On appeal the Employment Appeal Tribunal and the Court of Appeal agreed that a tradition of collective bargaining between employers and a recognised trade union was sufficient to establish a custom and practice so that the changes could be incorporated into contacts of employment. It was also the position that the employees could not argue that the changes had not come into effect some two years after their implementation.

The following are also useful pointers in establishing that a custom and practice has been created where there is no written terms and conditions as such:-

  • Any custom and practice must be established and long-standing and followed by the parties over a long period of time.  If the custom and practice has been carried out only on a temporary basis then any employment tribunal claim is likely to be defeated.
  • The custom and practice needs to have been continuously applied on every occasion that it has arisen and above all it must be reasonable.
  • The custom and practice must also be certain and followed over a period of time, with very few if any exceptions.
  • The custom and practice must be known to the parties and communicated usually verbally or by carrying out the practice on each and every occasion with an expectation that it will be implemented.

Some examples

Some areas where a custom and practice might be said to have arisen is for example in the provision of overtime and overtime pay. This can arise where there are no written contractual terms but where the employer has always paid overtime at a specific rate with no exceptions, over a long period of time and so has created an expectation with the employee. There is an understanding between the parties that this is the position based on what has previously been implemented.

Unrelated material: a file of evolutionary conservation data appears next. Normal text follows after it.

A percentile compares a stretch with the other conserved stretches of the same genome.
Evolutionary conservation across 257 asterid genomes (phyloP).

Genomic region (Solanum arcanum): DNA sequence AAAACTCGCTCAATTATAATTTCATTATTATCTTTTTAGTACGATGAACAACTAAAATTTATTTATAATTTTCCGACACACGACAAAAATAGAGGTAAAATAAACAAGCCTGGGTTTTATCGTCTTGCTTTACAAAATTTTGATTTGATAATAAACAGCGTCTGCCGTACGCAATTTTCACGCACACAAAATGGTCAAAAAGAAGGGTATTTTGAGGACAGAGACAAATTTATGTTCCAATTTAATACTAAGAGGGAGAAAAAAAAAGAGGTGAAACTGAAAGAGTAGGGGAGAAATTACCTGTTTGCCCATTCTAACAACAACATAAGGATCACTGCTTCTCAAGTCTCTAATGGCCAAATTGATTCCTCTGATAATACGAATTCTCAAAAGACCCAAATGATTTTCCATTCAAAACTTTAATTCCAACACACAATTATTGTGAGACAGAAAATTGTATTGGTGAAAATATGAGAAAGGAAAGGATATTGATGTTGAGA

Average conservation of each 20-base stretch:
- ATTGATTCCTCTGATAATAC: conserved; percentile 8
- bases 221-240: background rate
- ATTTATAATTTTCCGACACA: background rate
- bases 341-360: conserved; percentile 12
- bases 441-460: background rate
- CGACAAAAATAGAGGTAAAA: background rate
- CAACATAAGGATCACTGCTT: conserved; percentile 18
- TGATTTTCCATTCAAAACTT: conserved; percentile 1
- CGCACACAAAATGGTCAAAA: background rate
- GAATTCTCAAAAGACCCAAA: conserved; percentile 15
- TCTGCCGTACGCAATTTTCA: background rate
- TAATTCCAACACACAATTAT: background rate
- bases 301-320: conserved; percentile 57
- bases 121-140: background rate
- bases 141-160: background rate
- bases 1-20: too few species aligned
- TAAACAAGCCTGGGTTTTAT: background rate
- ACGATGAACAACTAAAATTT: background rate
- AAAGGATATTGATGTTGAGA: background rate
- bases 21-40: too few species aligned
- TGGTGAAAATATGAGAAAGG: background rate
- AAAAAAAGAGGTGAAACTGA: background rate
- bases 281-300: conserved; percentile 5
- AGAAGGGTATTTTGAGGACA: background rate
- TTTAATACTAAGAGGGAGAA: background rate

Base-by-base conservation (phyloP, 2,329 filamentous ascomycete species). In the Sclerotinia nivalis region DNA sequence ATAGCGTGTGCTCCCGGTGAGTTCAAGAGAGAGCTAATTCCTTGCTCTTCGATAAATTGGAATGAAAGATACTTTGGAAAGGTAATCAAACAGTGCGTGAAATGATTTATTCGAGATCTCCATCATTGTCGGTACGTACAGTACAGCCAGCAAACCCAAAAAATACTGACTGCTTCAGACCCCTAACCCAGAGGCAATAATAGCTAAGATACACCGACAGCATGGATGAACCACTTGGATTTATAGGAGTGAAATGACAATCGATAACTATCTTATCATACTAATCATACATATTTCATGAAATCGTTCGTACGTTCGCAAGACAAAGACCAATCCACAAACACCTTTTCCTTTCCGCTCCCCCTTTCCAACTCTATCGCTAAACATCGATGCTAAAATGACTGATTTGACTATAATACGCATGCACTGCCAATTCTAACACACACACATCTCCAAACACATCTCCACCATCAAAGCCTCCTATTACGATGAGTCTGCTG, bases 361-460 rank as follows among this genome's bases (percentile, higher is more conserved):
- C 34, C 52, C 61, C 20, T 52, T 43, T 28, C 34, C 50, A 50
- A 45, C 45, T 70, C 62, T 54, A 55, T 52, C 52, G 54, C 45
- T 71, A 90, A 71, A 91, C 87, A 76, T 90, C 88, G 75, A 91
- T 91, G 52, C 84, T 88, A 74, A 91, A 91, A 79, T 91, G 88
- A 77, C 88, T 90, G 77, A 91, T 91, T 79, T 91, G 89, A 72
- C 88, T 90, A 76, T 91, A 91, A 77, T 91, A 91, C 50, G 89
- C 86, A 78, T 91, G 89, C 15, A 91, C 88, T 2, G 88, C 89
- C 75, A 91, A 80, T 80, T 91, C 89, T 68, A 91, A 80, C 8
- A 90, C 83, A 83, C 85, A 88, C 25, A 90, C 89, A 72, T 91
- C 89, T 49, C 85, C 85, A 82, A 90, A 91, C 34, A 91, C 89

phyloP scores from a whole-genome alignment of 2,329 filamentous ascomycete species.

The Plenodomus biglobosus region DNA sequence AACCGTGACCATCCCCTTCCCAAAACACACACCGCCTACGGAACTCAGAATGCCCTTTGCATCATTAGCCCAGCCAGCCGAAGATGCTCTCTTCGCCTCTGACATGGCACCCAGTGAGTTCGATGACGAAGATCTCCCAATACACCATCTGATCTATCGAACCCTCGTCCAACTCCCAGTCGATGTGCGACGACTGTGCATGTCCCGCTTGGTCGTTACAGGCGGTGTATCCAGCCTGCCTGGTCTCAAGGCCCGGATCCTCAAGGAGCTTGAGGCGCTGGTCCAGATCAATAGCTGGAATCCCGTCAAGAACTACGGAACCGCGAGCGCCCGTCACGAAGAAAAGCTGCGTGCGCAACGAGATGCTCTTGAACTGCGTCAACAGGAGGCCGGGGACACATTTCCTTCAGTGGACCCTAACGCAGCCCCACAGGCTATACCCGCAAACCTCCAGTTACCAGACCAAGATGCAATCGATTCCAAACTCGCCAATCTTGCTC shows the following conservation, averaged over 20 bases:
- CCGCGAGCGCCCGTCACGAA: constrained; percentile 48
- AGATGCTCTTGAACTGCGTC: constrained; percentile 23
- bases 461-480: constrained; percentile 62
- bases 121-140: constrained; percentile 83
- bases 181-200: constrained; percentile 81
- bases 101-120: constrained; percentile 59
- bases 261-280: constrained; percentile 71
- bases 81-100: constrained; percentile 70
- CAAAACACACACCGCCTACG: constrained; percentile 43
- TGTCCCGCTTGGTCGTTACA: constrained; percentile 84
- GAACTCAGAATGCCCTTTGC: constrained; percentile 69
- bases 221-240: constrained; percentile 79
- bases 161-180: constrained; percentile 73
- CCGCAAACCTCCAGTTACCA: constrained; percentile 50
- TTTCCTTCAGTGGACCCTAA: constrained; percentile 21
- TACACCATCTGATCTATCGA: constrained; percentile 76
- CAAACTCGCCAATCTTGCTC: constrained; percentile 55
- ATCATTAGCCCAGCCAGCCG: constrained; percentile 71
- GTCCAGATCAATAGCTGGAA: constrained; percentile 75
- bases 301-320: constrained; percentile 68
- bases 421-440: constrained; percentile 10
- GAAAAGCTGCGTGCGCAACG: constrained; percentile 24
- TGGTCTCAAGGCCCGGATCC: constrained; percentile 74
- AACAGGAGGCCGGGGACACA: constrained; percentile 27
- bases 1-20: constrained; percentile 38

Another example where a custom and practice might arise is where the employer issues an annual bonus in circumstances where there is no written policy or written terms and conditions, and in the absence of any discretion. In addition such bonuses are payable each and every year as a matter of course, regardless of any specific criteria both good and bad times and are not set against any specific criteria.

In conclusion

It is usually going to be difficult to establish that there is a custom and practice in the workplace and in the event of any dispute it is always likely that this will be a matter for the employment tribunal to determine based upon all the facts and evidence.  

It is therefore important for employers to ensure that they have clear and concise written terms and conditions of employment and best practice policies in place which clarifies the position and which importantly makes it clear that such terms and conditions and policies are discretionary and can be changed by the employer. This should defeat having to defend timely and costly litigation in the employment tribunal to determine whether there is any custom and practice.